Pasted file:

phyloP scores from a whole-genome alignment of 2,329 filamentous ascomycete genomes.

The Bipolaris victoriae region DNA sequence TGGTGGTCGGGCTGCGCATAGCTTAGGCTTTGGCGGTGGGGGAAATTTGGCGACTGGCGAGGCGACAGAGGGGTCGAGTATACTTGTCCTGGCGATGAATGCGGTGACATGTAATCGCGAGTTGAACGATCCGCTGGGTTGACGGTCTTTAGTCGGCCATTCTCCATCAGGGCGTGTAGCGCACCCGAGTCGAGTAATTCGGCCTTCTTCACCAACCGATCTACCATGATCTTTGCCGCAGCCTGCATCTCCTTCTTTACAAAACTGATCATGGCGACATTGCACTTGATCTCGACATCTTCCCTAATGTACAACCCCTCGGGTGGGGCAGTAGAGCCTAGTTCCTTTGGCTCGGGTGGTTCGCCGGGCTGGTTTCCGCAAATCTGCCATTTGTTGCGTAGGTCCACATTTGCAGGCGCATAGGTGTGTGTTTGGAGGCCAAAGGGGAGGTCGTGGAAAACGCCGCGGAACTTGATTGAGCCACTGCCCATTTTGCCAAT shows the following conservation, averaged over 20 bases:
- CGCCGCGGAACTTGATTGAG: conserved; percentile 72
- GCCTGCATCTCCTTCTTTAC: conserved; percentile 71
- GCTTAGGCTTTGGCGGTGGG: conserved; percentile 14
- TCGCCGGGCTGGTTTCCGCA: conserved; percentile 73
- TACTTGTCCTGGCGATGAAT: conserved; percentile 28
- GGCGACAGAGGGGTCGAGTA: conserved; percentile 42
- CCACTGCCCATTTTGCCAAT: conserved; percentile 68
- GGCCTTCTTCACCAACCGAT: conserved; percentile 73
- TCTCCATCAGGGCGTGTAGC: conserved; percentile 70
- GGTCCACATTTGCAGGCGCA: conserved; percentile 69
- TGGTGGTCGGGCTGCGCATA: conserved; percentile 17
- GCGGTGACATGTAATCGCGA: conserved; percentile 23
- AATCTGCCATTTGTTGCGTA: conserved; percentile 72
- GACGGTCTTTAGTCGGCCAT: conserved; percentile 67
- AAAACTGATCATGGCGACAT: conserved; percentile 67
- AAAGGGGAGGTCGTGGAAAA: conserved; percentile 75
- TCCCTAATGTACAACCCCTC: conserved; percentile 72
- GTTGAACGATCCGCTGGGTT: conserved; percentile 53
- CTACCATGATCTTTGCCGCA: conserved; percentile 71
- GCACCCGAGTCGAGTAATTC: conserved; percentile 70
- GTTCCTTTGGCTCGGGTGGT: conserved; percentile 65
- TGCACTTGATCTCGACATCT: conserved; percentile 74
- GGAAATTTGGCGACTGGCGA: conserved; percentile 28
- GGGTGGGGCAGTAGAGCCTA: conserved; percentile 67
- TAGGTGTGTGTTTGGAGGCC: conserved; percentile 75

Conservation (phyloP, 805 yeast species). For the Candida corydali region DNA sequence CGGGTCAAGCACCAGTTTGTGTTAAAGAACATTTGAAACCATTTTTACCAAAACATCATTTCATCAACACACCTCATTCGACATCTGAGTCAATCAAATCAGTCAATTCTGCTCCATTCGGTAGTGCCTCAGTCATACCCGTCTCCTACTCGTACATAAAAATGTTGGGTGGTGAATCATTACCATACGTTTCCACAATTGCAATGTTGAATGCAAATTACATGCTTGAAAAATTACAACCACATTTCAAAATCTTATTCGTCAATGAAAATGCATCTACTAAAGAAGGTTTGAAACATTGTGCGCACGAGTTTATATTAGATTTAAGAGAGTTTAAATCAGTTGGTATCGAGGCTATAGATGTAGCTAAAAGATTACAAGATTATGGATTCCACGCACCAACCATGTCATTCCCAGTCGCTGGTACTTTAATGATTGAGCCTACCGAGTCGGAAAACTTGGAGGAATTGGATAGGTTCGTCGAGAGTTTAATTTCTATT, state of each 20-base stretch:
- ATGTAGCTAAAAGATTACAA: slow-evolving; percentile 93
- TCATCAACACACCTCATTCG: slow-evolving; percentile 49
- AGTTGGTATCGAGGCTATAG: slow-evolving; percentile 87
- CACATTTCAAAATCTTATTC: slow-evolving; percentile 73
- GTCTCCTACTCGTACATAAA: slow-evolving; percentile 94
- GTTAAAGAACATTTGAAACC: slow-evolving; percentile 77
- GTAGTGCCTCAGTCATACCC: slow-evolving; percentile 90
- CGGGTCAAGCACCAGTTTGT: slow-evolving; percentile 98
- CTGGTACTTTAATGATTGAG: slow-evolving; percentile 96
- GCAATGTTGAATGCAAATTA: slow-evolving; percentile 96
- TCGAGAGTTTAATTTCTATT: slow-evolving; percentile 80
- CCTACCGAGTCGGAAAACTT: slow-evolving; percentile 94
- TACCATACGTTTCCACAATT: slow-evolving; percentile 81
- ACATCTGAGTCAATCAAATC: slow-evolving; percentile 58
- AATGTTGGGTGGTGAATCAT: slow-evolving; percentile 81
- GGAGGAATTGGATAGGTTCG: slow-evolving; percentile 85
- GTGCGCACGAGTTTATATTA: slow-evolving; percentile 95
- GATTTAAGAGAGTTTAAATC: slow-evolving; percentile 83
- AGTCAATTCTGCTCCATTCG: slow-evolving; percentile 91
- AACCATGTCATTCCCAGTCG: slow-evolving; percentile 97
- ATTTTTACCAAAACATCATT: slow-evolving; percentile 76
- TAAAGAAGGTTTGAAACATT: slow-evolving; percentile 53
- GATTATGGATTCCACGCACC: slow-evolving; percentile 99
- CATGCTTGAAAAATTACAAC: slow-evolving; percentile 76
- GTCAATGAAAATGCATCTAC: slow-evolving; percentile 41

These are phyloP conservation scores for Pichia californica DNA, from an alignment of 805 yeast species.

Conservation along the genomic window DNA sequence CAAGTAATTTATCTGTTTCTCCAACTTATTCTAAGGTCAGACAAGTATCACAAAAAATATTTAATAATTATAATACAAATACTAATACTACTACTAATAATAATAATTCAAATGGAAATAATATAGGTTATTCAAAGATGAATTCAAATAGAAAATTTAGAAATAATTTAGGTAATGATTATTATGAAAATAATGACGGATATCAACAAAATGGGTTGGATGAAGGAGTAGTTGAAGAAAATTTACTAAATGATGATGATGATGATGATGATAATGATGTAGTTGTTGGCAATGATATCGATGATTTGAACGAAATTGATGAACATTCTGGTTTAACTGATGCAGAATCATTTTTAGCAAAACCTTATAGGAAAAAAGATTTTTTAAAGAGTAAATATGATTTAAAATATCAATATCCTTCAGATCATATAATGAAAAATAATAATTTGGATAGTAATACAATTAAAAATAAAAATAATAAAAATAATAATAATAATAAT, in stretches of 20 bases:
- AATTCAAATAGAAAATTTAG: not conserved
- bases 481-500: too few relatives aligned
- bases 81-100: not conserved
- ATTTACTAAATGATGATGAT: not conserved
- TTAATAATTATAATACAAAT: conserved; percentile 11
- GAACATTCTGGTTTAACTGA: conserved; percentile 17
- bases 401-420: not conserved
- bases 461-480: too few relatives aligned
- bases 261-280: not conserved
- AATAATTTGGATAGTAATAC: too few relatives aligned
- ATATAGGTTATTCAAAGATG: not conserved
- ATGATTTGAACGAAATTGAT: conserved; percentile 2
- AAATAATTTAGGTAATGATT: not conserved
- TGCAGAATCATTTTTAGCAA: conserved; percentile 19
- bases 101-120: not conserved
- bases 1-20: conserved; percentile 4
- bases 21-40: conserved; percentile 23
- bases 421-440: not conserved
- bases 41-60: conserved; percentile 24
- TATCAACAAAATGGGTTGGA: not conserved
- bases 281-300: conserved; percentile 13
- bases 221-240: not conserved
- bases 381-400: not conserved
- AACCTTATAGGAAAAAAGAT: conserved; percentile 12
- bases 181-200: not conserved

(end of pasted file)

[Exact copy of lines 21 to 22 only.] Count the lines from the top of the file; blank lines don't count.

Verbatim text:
- CTACCATGATCTTTGCCGCA: conserved; percentile 71
- GCACCCGAGTCGAGTAATTC: conserved; percentile 70